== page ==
Why is concurrency overrated to measure performance of data warehouse platforms?
The difference between making a good and a bad decisions often comes down to the quality of the pre-defined metrics. If the metric is poor so will be the decision.
When comparing performance between different technologies such as Google Big Query (based on a distributed file system – Colossus to be precise) and MPP technologies such as Redshift, people tend to list concurrency as a limitation of Redshift.
Unfortunately, concurrency is one of those metrics that really suck. In this blog post I will show you why.
First things first. What do we actually mean when we talk about concurrency? Concurrency is the number of SQL queries that can be run in parallel on a system. When we max out on resources (CPU, memory, and other storage) on a database or some other processing frameworks such as Hadoop, Spark etc. etc. we have reached maximum concurrency.
What happens when we max out on resources depends on the resource manager. In a database, the resource manager allocates CPU, memory, and in some systems also disk to requests that users run against the database, e.g. SQL queries.
If the resource manager has been configured to process queries on a first come first serve basis (FIFO) then queries are serialized. In other words, they have to wait until the next slot becomes available. It’s similar to when you are boarding a plane or checking out at the supermarket. If all tills are serving a customer you have to wait in the queue.
Note: not all databases provide a FIFO resource manager.
If the resource manager is set up to use a fair scheduler, then all of the various queries that have been launched get allocated a fair share of resources. Sounds great. What’s not to be liked about fair?
Well, in this particular case it will lead to an overall degradation of system performance. To serve all queries at the same time, the CPU cores need to switch back and forth between queries. This generates a huge overhead. It also leads to eviction of data from the CPU level caches and in some cases DRAM and that is when things get really slow as we have to endure multiple passes over the same data.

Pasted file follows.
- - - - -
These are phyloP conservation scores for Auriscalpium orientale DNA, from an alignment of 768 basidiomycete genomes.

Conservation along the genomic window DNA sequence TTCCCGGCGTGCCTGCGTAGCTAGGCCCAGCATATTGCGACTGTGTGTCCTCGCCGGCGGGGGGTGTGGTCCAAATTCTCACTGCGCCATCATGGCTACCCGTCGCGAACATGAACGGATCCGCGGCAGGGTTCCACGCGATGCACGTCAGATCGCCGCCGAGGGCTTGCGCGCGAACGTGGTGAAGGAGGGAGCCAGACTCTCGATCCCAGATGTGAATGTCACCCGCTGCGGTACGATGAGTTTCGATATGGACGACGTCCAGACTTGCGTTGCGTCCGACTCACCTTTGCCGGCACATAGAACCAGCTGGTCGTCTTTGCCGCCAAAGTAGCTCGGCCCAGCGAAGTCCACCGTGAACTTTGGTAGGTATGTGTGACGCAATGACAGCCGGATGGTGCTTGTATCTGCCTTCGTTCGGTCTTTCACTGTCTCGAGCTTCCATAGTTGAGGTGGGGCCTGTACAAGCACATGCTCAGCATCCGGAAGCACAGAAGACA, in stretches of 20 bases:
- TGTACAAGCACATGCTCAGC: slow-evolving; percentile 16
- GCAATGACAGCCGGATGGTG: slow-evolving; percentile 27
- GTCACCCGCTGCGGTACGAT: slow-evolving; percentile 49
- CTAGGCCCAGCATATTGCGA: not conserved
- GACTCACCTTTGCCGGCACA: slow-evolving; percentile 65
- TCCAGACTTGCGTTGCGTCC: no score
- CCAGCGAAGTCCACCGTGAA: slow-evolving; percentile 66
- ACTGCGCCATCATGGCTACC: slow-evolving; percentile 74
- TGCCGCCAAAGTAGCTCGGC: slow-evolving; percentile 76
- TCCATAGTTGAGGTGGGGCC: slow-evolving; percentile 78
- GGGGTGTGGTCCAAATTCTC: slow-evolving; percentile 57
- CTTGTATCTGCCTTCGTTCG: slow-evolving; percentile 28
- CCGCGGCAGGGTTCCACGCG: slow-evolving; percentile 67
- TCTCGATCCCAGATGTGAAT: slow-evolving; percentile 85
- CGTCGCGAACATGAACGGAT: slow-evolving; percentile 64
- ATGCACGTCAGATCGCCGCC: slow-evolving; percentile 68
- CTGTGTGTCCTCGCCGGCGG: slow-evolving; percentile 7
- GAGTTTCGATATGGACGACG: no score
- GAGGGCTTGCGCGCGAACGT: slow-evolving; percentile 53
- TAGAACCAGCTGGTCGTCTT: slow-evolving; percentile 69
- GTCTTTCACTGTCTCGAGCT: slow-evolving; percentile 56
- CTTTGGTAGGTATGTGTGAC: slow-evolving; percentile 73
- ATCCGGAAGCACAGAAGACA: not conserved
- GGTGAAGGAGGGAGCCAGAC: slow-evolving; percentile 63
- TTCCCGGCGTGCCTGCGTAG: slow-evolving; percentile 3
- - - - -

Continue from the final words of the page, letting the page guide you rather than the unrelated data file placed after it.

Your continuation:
While we have achieved higher concurrency (more queries are served at the same time), the latency of our individual queries increases (in other words they run slower) and overall system throughput has decreased (in other words we can satisfy less queries per time unit). In the worst case we have gone from a state where some users are unhappy because of long wait times to a state where everyone is unhappy.
Throughput, latency, concurrency
So how can we increase concurrency on a database? It’s quite simple really. We just need to decrease the latency of our queries (make them run faster). How do we do that? There are various ways.
Write better queries, e.g. by using window functions and looking at explain plans
Model your data for performance, e.g. by de-normalizing data, using columnar storage, storage indexes, using good distribution and sort keys, understanding usage patterns etc.
Throw money at the problem by upgrading from an SMP to an MPP database or by adding nodes to your existing MPP database (Redshift, Teradata etc.). The latency of most queries is cut in half by doubling the number of nodes in a cluster.
How are latency and concurrency related?
This blog post here has a great example. Let me go through it here:
- 1800 similar SQL queries are running per hour on the database.
- On average that gives us a new query every two seconds.
- Each query takes 60 seconds to run on average.
- On average we are running 30 concurrent queries.
- The database we are using supports 15 queries to run concurrently.
- We need to queue 15 queries.
Let’s see what happens to our level of concurrency once we tune our SQL queries.
- We still have 1800 similar SQL queries running per hour on the database.
- Now our queries execute in 10 seconds.
- On average we now just have five concurrent queries.
- No queries get serialised and we even have ten more available slots.
Concurrency is a derived metric from latency. You increase concurrency by decreasing latency.
For Redshift that means writing better queries, adding more nodes, replacing your nodes with dense compute nodes, and using workload management to create queues to separate interactive from batch queries.
While systems that are built on distributed file systems such as Hadoop and Google Big Query can achieve higher levels of concurrency as they don’t evenly split the data across the nodes in the cluster, they tend to show higher latency for a certain class of queries, e.g. joins of very large tables.
When comparing performance always look at latency and throughput to compare performance.